The tragedies of the past week and a half have been devastating. I studies abroad in France and woke on Saturday morning to a map of France and a Parisian Coke-a-cola advertisement hanging on my walls. So here are a few classic French comics to highlight in your collections.
Astérix le Gaulois
Written by René Goscinny
Illustrated by Albert Uderzo
This French comic classic, first published in 1959, withstands the test of time. I doubt there is a single French high school course which hasn’t read a bit of this book. Astérix explores the ancient people of France, the Gauls, which if you’ve grown up outside of Europe, you probably have never have heard of. The story follow Astérix, a leader of their village’s affairs, and Obelix, who has super human strength due to a druid’s magical potion. The potion is often used by the villagers to fend of the invading Julius Caesar. Masterfully written with vibrant, expressive illustrations, Astérix is a must read for anyone interested in French classic comics.
The Adventures of Tintin
Written and illustrated by Hergé
Although technically a Belgian comic, Tintin is one of the most popular Euro-style comics in the French language. The story, which ran for over 50 years, follows the young journalist Tintin and his faithful dog Snowy as they investigate mysteries all over the world. Artistically, the style is realistic, intended to whisk the reader away to faraway lands without ever leaving the comfort of their homes. From Egypt to the Soviet Union and even the moon, Tintin is a classical character in science fiction, fantasy, and dramatic tales.
By Jean-Claude Forest
I personally think that Barbarella gets a bad rap in modern comic’s readership. Forest had intended Barbarella to be a character which embodied the sexual revolution of the 1960s. That in addition to the already hyper sexualized notion of the French seems to provide a double negative for the more conservative reader. However, it is a great summation of the open mindedness of the French and the sexual liberties afforded to women of the era. The English adaptations were recently redone by Kelly Sue Deconnick, which makes them an even more intriguing read.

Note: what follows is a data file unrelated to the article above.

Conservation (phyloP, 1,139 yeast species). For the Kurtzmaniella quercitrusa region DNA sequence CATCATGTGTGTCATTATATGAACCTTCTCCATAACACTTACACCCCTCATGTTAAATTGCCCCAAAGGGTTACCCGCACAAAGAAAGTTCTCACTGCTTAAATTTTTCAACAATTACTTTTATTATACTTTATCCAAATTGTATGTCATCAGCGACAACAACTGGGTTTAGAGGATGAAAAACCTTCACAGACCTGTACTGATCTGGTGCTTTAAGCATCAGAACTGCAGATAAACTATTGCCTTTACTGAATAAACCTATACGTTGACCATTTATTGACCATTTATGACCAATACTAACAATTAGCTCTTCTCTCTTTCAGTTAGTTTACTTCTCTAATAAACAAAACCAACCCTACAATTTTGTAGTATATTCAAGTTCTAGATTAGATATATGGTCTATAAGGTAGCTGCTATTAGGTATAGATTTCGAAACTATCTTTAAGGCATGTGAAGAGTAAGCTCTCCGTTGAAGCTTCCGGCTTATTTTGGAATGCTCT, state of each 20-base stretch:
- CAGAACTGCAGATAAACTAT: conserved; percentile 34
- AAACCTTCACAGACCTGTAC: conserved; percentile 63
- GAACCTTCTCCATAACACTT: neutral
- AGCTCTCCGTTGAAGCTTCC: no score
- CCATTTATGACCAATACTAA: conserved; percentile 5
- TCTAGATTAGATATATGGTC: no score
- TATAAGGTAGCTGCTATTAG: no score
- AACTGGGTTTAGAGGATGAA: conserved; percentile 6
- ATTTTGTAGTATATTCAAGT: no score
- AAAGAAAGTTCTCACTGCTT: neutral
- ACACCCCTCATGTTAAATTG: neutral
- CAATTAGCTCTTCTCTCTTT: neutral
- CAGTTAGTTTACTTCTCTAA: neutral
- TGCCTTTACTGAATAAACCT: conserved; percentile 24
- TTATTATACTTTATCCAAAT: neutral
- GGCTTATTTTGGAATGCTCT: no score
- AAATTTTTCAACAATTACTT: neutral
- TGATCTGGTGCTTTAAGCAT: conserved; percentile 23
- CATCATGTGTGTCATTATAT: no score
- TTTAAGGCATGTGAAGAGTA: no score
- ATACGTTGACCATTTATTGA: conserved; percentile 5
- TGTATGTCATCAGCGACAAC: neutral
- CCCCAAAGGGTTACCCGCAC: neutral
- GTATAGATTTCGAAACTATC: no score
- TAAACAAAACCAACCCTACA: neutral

Anything by artist Moebius (aka Jean Giraud)
Moebius is one of the most acclaimed graphic novel artists of all time. From his start with western comic strips, to working with Stan Lee on a Silver Surfer comic, and Alejandro Jodorowsky’s fantasy story, L’Incal, Moebius’ realistic art style shines. As people become familiar with his work, they may make the leap to other media; Moebius also did storyboards many films including Alien, Tron, and the Abyss. Not only has Moebius contributed to many medias, but readers will also start noticing his influence on other artist as well.
By Jacques Lob and Jean-Marc Rochette
Adapted into a film in 2013, Snowpiercer is perhaps the most relevant story in reaction to the tragedies in Paris and across the world last week. In Snowpiercer, a large train is the only refuge in a world frozen over. With a maximum capacity, it is important to maintain the balance of people in the train, dividing the cars up by class and status; the rich in the front, the poor in the back. This story is a tome for the social justice movement and how, even at the end of the world, humans tend to base each others worth on extraneous things like money, race, and age.
What’s your favorite French comic?